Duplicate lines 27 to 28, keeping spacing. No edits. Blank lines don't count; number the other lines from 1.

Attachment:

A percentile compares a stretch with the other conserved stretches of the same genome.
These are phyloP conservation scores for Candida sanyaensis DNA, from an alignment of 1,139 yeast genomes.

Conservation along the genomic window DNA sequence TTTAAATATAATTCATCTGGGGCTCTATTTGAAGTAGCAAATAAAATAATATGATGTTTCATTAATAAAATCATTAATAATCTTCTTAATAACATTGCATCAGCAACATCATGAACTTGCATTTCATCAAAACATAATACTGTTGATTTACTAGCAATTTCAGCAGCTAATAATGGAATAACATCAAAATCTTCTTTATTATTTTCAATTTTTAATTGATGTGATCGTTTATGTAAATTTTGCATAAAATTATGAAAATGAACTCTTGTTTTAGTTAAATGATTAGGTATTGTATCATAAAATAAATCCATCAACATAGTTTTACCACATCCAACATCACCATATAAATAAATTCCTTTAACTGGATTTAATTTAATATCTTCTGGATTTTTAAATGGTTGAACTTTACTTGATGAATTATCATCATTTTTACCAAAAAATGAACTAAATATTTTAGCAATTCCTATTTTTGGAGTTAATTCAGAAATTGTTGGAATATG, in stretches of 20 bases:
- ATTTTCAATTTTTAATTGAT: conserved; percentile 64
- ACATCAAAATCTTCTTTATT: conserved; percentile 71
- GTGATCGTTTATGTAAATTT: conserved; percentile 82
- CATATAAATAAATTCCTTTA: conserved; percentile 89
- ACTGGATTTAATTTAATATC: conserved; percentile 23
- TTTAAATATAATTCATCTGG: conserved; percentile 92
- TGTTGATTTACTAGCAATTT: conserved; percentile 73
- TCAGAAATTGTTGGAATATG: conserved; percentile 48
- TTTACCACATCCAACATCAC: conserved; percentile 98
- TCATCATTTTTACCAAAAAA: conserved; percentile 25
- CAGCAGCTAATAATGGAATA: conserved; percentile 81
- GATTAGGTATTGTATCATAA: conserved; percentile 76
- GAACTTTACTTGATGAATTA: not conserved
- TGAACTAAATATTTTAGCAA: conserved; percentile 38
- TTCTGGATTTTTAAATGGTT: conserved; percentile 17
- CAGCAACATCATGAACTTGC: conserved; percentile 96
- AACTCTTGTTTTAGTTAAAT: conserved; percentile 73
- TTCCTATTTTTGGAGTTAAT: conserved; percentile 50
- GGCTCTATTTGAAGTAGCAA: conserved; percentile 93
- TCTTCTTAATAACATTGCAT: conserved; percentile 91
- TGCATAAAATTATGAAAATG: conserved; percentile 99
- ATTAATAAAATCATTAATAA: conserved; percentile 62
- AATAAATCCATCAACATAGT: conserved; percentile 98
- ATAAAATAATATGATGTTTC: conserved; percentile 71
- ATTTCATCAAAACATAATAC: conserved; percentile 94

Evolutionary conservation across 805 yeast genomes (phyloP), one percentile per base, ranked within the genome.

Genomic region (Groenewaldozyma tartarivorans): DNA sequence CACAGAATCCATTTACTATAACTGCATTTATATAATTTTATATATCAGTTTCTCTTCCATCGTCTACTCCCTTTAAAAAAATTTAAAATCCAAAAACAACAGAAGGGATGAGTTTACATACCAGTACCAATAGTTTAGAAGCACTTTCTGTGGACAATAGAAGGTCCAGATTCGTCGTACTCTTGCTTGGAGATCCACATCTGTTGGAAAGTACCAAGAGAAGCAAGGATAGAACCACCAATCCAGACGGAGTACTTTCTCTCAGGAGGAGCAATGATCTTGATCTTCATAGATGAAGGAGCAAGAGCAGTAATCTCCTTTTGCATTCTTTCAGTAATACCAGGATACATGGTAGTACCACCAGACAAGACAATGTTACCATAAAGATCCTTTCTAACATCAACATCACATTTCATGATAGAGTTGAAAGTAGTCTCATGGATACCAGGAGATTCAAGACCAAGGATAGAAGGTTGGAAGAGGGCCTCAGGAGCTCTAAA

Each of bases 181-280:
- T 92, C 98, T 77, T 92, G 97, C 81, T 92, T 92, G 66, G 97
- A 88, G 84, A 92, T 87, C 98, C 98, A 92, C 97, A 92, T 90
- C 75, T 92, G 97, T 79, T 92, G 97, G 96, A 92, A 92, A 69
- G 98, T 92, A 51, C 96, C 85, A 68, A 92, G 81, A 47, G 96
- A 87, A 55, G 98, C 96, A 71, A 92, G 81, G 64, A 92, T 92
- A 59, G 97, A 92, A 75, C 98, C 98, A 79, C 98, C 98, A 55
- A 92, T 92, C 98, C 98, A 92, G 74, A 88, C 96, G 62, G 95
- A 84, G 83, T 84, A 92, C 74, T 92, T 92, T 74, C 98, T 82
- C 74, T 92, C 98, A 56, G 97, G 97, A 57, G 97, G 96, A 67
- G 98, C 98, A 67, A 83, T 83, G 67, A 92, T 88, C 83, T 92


- ATAAAATAATATGATGTTTC: conserved; percentile 71
- ATTTCATCAAAACATAATAC: conserved; percentile 94